There is a particular problem in a branch of mathematics called Ramsey theory. The problem is somewhat difficult to explain clearly as it involves something called a hypercube, which is just your basic cube (well, square, really) generalized to n dimensions. This is a 4-cube (a 4 dimensional hypercube) projected into three-dimensional space (then projected into 2 dimensional space, since you’re looking at it on a 2 dimensional computer screen):
Anyway, that’s not really the hilarious part. The Ramsey theory problem is to find the smallest number of dimensions for which connecting each vertex of an n-cube by a line segment and then colouring each line segment will force you to have a single-coloured 4-vertex planar complete subgraph. Don’t worry if you didn’t follow that; you’ll still understand the funny part. But just to give you an idea of the problem, this is Wikipedia’s example of what the problem means with a 3-cube (the regular type of cube):
The thing under the cube is a single-coloured 4-vertex planar complete subgraph—it’s just a square with an X inside of it that is all one colour (don’t worry, the funny part is coming). So again, the problem is to try to figure out what is the smallest dimension N of the hypercube for which it is impossible to not have a single-coloured square with an X in it. It turns out that it’s possible to construct such a 3-cube, so N>3.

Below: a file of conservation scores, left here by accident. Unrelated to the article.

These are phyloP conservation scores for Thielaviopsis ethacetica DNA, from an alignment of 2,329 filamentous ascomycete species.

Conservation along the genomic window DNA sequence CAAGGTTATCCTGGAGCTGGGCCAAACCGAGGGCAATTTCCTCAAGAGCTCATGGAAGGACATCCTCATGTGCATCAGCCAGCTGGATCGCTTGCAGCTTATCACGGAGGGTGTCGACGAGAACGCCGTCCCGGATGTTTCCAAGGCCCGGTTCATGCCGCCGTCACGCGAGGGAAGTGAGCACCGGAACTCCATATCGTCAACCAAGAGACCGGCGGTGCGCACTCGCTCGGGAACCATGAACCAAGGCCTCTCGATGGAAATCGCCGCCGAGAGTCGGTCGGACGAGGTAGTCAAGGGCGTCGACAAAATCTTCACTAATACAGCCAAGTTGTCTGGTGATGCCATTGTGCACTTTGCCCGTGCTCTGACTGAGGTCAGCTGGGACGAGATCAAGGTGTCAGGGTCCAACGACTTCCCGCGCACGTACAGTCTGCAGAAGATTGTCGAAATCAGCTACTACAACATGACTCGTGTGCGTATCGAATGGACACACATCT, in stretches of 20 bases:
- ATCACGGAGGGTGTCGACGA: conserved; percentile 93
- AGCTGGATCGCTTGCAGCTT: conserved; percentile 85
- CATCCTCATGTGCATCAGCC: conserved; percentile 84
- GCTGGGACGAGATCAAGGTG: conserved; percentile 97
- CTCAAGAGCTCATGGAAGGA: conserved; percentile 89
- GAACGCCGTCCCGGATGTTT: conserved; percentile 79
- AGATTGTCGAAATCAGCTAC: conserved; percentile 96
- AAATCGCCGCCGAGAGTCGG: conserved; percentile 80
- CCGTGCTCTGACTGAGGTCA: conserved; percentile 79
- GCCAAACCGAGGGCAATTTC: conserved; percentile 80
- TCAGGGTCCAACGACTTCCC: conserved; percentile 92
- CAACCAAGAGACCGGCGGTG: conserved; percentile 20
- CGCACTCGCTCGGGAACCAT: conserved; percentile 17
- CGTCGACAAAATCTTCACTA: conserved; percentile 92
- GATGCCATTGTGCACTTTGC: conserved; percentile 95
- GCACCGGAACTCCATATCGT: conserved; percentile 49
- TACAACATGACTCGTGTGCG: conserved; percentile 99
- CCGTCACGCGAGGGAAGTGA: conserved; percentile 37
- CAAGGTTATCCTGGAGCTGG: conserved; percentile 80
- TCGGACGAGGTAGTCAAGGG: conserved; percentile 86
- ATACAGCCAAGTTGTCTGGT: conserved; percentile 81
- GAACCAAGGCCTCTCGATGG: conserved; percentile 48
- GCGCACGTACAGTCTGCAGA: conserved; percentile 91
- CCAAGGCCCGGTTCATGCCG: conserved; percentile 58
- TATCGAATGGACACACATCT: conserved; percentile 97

So the problem isn’t solved, per se, but in 1971 a fellow named Ronald Graham determined an upper bound on the solution. The upper bound is known as Graham’s number, and it is so large that you cannot express it with regular notation. There is literally not enough space in the universe; if you tried to write it out in a normal digital representation (like 4938293… etc), and each digit took up the smallest amount of space that we know how to think about, the representation would take up more space than there is in the universe. Incidentally, we somehow know how to calculate the last digits of Graham’s number—they are 2464195387.
So that’s the upper bound on the solution. There is also a lower bound. Would you like to know what the lower bound is? It’s 13. So, to sum up, the solution to the above problem is known to exist. Let’s call it N. Here’s what mathematics has been able to prove about N:
13 ≤ N ≤ some number that is considerably larger than the number of atoms in the Universe.
This is what mathematicians do for a living.